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Jazz Articles about Sunny Murray

Album Review

Cecil Taylor Unit: Live At Fat Tuesday's February 9,1980 First Visit

Read "Live At Fat Tuesday's February 9,1980 First Visit" reviewed by Chris May

More faux-intellectual codswallop has been written about Cecil Taylor than about any other jazz musician, dead or alive. He has been, and continues to be, misrepresented as an arcane Einsteinian theorist by a cult whose members are afraid of visceral reactions to his art (or to anyone else's). But Taylor's work demands a visceral response. It has nothing to do with rational thought and everything to do with emotion and physicality. Sadly, the nonsense that has been written about his ...

Album Review

Clifford Thornton: Ketchaoua Revisited + Arthur Jones Trio: Scorpio

Read "Ketchaoua Revisited + Arthur Jones Trio: Scorpio" reviewed by Alberto Bazzurro

Clifford Thornton è una di quelle figure rimaste fin troppo fra le pieghe della mitologia (sia detto ovviamente senza alcun intento ironico) free, e più ancora il pressoché sconosciuto altosassofonista Arthur Jones, l'uno nato a Philadelphia nel 1936 e scomparso nel 1989, l'altro nato a Cleveland nel 1940 e morto nel 1998. Questa preziosa ristampa, che allinea i dischi d'esordio in proprio di entrambi, editi a suo tempo dalla leggendaria Byg Actuel, l'uno, Ketchaoua, nel 1969, l'altro, Scorpio, due anni ...

Album Review

Albert Ayler: Summertime To Spiritual Unity Revisited

Read "Summertime To Spiritual Unity Revisited" reviewed by Giuseppe Segala

Tra gli anni Cinquanta e Sessanta del Novecento, una vorticosa accelerazione spinse le arti e alimentò la creatività verso esplorazioni audaci, esprimendo personalità e individualità di valore universale. Autentico visionario, tra urlo febbrile e tenera carezza, tra ruvida e profonda adesione alle radici afroamericane e tensione verso il futuro, tra riferimenti tematici trasfigurati, inni religiosi, marce bandistiche e dense campiture di puro suono che hanno la forza dell'espressionismo astratto, Albert Ayler attraversò come una meteora il firmamento della musica neroamericana, ...

Album Review

Albert Ayler: More Lost Performances Revisited

Read "More Lost Performances Revisited" reviewed by Chris May

A state-of-the-art sonic restoration of obscure but historically important Albert Ayler material by Switzerland's ezz-thetics label, which with its parent label, Hat Hut, has been creating an audiophile archive of Ayler recordings with the support of his estate since 1978. All too often, “more" in an album title means “Beware: barrel scraping in progress." Not in this case. More Lost Performances Revisited is primetime Ayler. The disc draws from three sources over a five-year timespan. The earliest ...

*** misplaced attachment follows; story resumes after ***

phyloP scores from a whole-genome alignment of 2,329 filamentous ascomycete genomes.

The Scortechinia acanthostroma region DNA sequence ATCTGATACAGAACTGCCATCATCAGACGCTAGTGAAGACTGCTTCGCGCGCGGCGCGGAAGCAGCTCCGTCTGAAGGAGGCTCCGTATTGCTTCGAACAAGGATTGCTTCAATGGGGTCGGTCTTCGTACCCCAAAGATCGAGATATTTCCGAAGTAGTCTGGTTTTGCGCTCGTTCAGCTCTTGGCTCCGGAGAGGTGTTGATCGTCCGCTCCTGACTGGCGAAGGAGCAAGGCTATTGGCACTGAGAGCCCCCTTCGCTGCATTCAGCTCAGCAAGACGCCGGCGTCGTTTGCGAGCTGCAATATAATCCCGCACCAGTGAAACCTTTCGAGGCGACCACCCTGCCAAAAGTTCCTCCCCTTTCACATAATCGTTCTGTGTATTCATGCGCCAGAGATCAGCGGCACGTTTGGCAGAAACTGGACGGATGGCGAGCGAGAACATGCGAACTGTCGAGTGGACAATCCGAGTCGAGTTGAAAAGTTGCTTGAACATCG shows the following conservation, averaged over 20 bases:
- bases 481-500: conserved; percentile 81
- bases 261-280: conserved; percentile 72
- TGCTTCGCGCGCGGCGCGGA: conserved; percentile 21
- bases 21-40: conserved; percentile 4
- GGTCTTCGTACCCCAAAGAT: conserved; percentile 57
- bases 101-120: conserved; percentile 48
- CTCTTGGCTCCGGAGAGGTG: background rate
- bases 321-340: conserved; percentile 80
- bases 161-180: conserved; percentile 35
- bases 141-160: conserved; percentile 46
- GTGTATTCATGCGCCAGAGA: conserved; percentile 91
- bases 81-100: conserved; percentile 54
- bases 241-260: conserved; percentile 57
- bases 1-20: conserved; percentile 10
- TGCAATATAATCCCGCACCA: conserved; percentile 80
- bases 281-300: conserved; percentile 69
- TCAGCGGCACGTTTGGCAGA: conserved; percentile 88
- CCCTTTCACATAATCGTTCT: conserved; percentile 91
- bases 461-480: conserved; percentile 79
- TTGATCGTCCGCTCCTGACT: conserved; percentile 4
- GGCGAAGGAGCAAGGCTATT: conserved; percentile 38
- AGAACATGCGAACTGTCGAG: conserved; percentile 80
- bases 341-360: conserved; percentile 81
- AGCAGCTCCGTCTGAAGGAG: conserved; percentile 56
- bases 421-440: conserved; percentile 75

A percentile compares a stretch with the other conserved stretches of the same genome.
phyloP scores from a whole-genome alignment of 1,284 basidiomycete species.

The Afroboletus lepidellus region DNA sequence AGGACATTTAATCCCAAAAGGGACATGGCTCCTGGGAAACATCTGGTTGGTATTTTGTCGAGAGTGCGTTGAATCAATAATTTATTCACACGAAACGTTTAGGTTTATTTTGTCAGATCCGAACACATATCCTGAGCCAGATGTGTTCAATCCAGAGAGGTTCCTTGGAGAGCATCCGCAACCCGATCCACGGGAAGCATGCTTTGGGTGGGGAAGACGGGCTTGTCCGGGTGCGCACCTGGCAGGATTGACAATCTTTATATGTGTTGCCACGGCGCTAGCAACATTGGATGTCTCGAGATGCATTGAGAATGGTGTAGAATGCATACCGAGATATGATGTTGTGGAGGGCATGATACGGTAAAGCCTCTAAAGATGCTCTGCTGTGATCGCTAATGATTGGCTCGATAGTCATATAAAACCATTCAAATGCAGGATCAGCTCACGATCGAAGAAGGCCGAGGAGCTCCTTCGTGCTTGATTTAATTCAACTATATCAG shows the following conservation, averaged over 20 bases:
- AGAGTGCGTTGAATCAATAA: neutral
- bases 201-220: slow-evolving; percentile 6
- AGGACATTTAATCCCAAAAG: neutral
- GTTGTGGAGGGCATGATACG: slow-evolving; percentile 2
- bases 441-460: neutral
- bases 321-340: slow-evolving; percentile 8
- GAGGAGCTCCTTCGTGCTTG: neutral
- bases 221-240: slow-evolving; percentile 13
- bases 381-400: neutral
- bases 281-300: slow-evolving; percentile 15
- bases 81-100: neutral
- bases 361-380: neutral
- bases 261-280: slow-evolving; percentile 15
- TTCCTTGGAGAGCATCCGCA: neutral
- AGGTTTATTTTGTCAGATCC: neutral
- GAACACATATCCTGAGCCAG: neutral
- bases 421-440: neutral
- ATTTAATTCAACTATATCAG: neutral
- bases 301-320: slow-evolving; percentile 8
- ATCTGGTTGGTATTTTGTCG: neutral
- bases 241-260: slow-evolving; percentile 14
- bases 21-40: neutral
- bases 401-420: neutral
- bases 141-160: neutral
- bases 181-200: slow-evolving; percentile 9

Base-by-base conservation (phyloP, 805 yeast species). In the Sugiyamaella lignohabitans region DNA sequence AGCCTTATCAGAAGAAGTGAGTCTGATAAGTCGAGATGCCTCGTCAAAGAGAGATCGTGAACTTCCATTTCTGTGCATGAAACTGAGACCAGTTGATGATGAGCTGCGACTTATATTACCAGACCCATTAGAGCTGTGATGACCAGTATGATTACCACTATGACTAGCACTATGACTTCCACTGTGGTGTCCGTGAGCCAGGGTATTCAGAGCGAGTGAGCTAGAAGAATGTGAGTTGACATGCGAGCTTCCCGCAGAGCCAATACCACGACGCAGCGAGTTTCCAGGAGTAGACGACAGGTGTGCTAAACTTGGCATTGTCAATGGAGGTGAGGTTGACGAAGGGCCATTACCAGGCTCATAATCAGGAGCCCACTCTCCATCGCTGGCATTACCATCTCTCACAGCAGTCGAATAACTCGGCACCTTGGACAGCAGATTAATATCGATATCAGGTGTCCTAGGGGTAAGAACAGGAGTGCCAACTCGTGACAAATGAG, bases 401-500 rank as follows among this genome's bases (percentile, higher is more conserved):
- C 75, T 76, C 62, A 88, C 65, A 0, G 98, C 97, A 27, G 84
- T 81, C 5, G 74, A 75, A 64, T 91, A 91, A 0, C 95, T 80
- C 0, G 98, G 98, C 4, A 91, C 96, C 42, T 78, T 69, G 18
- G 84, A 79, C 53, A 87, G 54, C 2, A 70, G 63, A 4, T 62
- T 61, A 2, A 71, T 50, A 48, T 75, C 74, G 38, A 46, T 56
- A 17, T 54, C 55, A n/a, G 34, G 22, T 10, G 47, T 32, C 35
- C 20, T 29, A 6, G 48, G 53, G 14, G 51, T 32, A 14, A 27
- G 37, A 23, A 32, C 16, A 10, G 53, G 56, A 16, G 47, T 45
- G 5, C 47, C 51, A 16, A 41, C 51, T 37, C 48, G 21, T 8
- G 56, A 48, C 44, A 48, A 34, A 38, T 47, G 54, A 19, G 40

Album Review

Albert Ayler: Summertime To Spiritual Unity Revisited

Read "Summertime To Spiritual Unity Revisited" reviewed by Chris May

This landmark reissue contains consummately remastered cuts of the killer (among killers) track from Albert Ayler's relatively unknown My Name Is Albert Ayler (Debut 1964) plus the justly celebrated Spiritual Unity (ESP-Disk, 1965) in its entirety. Summertime To Spiritual Unity Revisited starts with “Summertime" from the 1964 album. In his survey The Jazz Standards (Oxford University Press, 2012), Ted Gioia writes that over 400 jazz covers of George and Ira Gershwin's song were recorded in the 1950s ...

Album Review

Albert Ayler: New York Eye and Ear Control Revisited

Read "New York Eye and Ear Control Revisited" reviewed by Mark Corroto

The backstory of New York Ear and Eye Control is a significant factor in the music and the direction free jazz took in the 1960s. Filmmaker Michael Snow commissioned Albert Ayler's trio with bassist Gary Peacock and drummer Sunny Murray to record a thirty-minute soundtrack for a movie, “Walking Woman," he had yet to film. As explained in the liner notes, he “wanted to buy a half hour of music." Also invited to the session were trumpeter & cornetist Don ...

Album Review

Albert Ayler: New York Eye And Ear Control Revisited

Read "New York Eye And Ear Control Revisited" reviewed by Chris May

The development of so-called free jazz in New York during the first half of the 1960s was topped and tailed by three landmark recordings: Ornette Coleman's Free Jazz (Atlantic, 1961), John Coltrane's Ascension (Impulse, 1966) and Albert Ayler's New York Eye And Ear Control (ESP, 1966). Of the three discs, only New York Eye And Ear Control broke away completely from jazz's normative structure of theme/solos/theme. Commissioned as an art-film soundtrack, Ayler's recording was also the product of an altogether ...


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